Susan H. Rodger to Receive IEEE Computer Society 2019 Taylor L. Booth Education Award
 

LOS ALAMITOS, Calif., 27 March 2019 – Susan H. Rodger, a professor of the practice in the Department of Computer Science at Duke University, has been named the 2019 recipient of the IEEE Computer Society Taylor L. Booth Education Award “for leadership in undergraduate and K-12 computer-science education, and for broadening participation of women in computing.” 

Rodger created the JFLAP educational software package for visualizing and experimenting with formal language concepts including automata, Turing machines, grammars, parsing, and proofs.  JFLAP is used worldwide in courses on formal languages, discrete mathematics, compiler design, and artificial intelligence.susan-rodger

Having created the Adventures in Alice Programming Project that integrates computing into K-12 with the Alice programming language,  Rodger has organized four Alice Symposiums and thirty workshops, teaching over 400 K-12 teachers the Alice programming language and how to integrate computing into their disciplines.  She has developed free Alice curriculum materials and is currently co-developing an online Alice Coursera course.

Rodger led other efforts including organizing workshops on JFLAP, integrating Peer-Led Team Learning (PLTL) into computer science, and career mentoring for students, faculty and researchers. Rodger has supervised over 100 students, mostly undergraduates, on JFLAP, Alice and other topics.  She is also known for making computer science-themed cookies and integrating them into problem-solving activities that aid students in learning concepts.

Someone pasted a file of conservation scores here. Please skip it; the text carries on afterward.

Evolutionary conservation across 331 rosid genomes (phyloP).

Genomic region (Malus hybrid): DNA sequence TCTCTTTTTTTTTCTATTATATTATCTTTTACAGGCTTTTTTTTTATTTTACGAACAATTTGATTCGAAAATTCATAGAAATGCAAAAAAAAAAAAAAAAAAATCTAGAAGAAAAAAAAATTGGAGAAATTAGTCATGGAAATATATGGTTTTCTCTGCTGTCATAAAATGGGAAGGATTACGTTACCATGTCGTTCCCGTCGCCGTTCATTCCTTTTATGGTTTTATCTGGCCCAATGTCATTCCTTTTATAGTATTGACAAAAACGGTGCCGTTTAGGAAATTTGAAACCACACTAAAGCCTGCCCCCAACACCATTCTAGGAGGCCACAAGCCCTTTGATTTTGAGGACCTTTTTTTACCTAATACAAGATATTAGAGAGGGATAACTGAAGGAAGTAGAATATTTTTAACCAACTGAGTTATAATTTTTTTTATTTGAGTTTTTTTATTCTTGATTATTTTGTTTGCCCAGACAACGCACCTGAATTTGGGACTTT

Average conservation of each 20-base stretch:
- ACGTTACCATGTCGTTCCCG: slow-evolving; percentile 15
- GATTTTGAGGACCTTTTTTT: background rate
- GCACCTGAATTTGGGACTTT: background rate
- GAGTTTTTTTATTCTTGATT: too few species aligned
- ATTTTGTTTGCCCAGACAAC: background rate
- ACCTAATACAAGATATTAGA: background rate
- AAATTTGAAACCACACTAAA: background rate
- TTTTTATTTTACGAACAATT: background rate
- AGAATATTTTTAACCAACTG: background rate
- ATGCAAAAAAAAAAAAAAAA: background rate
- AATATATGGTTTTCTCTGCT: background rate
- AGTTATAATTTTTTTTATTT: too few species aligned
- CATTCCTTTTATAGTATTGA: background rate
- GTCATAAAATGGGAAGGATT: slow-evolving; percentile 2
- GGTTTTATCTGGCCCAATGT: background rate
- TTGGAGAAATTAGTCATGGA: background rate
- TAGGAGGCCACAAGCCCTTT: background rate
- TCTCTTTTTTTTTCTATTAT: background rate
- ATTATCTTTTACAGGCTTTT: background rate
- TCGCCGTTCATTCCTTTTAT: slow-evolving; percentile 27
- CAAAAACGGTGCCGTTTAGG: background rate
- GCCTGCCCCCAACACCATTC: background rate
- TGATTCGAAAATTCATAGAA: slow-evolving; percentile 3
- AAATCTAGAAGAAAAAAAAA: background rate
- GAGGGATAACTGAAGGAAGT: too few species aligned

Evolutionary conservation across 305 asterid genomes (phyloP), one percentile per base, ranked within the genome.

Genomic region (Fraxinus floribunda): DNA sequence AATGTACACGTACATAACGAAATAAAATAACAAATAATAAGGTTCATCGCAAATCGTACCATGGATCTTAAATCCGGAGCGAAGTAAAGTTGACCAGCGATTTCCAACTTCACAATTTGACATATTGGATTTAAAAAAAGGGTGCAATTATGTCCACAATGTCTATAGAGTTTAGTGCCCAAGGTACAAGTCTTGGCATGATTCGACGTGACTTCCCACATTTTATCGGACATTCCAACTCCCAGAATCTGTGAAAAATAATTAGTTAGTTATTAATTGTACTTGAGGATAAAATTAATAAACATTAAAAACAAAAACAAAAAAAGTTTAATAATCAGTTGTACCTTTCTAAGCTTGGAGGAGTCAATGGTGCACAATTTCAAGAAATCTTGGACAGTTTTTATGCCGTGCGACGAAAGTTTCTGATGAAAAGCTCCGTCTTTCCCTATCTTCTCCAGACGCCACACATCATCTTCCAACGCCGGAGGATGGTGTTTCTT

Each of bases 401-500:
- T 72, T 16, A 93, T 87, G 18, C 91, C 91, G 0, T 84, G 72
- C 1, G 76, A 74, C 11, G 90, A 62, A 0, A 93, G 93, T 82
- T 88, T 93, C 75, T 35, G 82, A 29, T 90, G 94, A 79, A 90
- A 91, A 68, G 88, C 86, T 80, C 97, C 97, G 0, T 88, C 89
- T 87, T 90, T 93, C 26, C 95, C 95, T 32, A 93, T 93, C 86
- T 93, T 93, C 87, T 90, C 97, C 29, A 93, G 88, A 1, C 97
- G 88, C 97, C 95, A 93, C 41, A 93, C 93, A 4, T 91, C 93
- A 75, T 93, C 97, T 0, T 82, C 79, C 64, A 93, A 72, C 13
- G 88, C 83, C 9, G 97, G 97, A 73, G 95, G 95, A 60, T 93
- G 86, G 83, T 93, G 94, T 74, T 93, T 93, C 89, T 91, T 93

Rodger is a long-time SIGCSE contributor, including having chaired the SIGCSE Board. She led the effort to create a new SIGCSE conference named ACM Global Computing Education Conference (CompEd); its first conference will be held in May 2019.  She is currently on the CRA-W Board, chaired the AP Computer Science Development Committee, and served on the ACM Education Policy Committee.  She was awarded the ACM Karl V. Karlstrom Outstanding Educator Award and the ACM Distinguished Educator award. She was a finalist candidate for the NEEDS Premier Award for Excellence in Engineering Education Courseware for the software JFLAP.

Rodger was previously an assistant professor at Rensselaer Polytechnic Institute, and joined Duke in 1994. She received a Ph.D. in computer science from Purdue University, and B.S. degrees in computer science and mathematics from North Carolina State University.

The Taylor L. Booth Education Award commemorates individuals who have an outstanding record in computer science and engineering education, as established by some of the following criteria: achievement as a teacher of renown in a relevant and applicable course; writing an influential text; leading, inspiring, or providing significant educational content during the creation of a curriculum in the field; and inspiring others to a career in computer science and engineering education.

The award consists of a bronze medal and $5,000 honorarium. The award will be presented at the IEEE Computer Society’s annual awards dinner and presentation to be held on Wednesday evening, 5 June 2019 at the Hyatt Regency Coral Gables during the IEEE Computer Society Board of Governors meeting.

The award is named after Taylor L. Booth, a professor of computer science and engineering at the University of Connecticut who was instrumental in defining computer science and engineering curricula for program accreditation. His name was on the ballot as a candidate for president-elect of the Computer Society when he died of a heart attack in 1986.

Learn more about the Taylor L. Booth Education Award, including a list of past recipients.

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